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The Design of Understanding

Last month I visited my family in America for the first time in quite a while. I didn’t bring any books with me so that I might instead read something from my stateside shelf. Richard Saul Wurman’s Information Architects immediately stood out. I hadn’t actually read it cover-to-cover until then. With many of its 232 pages devoted to large photographs, drawings, and other graphics, I managed to get through Information Architects in only a couple of days. I wrote the following reading notes and thoughts soon after:

  • I’ll definitely need to add the below video to my “Watch Later” list. Information Architects opens with a heartfelt dedication to Muriel Cooper, a designer at MIT whose “Information Landscapes” presentation at the TED5 Conference “changed forever the visual paradigm of information for all who saw the presentation,” according to Wurman. It’s incredible that the very same presentation that so heavily influenced Wurman – and thus, our whole field – is readily available.
  • The front cover of the book prominently features a three-part definition of “information architect” that I’ve seen quoted a million times, but the back inside flap offers a concise summation of “information architecture” that I’m surprised I haven’t seen referenced more often. “The design of understanding.” That’s it! Can you come up with a better, more straightforward description of IA?
  • Somehow this detail was lost on me up until now, but most of the book is a collaborative effort between Richard Saul Wurman, his editor Peter Bradford, and a couple dozen other designers. Wurman reached out to a number of designers and asked for “extended and I mean extended captions” of specific examples of their work, and the pieces were compiled and designed into this book.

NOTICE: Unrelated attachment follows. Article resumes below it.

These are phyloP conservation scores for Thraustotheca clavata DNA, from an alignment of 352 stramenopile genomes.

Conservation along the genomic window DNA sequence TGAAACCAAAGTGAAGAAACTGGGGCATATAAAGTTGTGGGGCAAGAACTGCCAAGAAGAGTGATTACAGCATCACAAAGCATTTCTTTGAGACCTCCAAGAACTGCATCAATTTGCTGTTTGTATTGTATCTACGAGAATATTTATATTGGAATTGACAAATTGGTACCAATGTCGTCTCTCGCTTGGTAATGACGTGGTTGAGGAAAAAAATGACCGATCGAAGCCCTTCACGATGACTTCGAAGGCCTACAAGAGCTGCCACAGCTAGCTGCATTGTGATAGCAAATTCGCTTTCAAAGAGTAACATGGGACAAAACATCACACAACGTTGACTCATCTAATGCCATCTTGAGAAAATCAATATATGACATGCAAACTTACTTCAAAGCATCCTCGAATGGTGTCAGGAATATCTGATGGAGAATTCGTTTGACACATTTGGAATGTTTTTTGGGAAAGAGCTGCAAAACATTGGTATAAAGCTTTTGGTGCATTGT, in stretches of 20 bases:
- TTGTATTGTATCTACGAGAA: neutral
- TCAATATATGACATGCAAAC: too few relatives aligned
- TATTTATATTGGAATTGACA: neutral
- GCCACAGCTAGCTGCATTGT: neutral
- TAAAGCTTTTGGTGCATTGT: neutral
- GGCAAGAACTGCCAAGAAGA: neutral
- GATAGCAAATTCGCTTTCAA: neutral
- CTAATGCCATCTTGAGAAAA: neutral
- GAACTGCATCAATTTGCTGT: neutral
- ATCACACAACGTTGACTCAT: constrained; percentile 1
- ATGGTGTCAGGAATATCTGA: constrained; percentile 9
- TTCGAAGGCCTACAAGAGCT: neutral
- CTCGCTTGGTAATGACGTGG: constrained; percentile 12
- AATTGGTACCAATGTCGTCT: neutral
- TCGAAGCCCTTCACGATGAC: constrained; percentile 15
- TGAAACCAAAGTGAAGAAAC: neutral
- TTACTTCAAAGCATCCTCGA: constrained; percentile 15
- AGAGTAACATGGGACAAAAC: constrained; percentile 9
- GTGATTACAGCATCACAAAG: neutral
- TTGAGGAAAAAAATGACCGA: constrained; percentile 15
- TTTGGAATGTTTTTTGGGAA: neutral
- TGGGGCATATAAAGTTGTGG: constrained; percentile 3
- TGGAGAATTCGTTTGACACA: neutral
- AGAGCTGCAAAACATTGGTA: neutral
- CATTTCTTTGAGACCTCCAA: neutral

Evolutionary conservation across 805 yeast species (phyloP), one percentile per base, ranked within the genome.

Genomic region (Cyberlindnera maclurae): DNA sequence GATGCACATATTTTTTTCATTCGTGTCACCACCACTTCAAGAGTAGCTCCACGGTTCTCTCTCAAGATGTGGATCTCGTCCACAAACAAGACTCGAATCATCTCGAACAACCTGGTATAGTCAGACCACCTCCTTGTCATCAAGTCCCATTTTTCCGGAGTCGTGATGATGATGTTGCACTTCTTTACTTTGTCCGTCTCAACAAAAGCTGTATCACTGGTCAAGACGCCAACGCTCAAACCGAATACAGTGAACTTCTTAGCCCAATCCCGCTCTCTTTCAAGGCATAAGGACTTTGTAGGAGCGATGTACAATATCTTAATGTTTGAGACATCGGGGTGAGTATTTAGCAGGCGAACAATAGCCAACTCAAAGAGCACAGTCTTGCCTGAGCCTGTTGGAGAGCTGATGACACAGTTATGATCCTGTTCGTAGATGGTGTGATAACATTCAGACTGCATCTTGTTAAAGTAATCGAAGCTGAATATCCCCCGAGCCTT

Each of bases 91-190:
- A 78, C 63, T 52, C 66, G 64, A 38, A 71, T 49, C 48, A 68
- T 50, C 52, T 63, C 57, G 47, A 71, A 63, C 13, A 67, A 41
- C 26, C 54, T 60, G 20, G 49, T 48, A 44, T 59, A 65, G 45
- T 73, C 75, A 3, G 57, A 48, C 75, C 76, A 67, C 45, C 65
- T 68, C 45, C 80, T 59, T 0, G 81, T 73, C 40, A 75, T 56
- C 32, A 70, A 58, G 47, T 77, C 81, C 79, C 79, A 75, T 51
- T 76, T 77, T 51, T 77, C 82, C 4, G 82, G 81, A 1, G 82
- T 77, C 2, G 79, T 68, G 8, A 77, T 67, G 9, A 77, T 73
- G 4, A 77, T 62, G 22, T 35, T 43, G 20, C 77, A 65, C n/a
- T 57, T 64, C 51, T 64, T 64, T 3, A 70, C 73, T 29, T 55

• Each section of the book highlights a designer or team of designers and walks us through how they were faced with a topic that needed clarification and how they went about creatively clarifying that topic with their design skills. These design challenges ranged from city maps to museum exhibits to product brochures to CD-ROM encyclopedias. Only one of the examples had to do with organizing content on a web site. The case study pattern of organization suits the book well.
  • The diversity of domains featured in the book leads one to believe that information architects are all around us (whether the IAs themselves realize it or not), yet the foreword curiously describes a “relatively small world of information architects.”
  • Instead of going step-by-step into how one can practice information architecture, the book serves as a collection of examples of how creative, thoughtful structuring of information led to better understanding. As a source of inspiration, Information Architects is good; as a textbook, not so much.
  • The book concludes with a dramatic example of the clear value of information architecture: Alexander Tsiaras explains how a three-dimensional volume rendering of the brain enabled by CT scanning allowed surgeons to perform a cranial operation on a child. (“Surgeons say that before volume rendering, surgery was like walking into a dark room and feeling your way around the furniture. Now it’s like walking into a room, turning on the lights, and seeing exactly where you’re going.” Page 227). This new way of visualizing data let radiologists, whom Tsiaras likens to “hermetic cubists and abstract expressionists” speak in a language familiar to surgeons, whom Tsiaras compares to sculptors.
  • Some of the examples are very much a product of their time. This book was released in 1997 and it shows. Peter Bradford’s attempt at a “curriculum dictionary” that attempted to completely reorganize a dictionary in such a way that readers could identify and traverse related word groups seemed like an unavoidably messy attempt at something that only Wikipedia could eventually accomplish, which is to say a bottom-up information architecture.

The job of an encyclopedia is to explain, isn’t it? Well, how can that be done best? With vertically deep, exhaustively detailed explanations like the Encyclopedia Brittanica, or with horizontally broad, relational explanations like the Curriculum Dictionary? Maybe both? Yes, I think so, too. But, how does one build such a mass of linked knowledge?

Page 73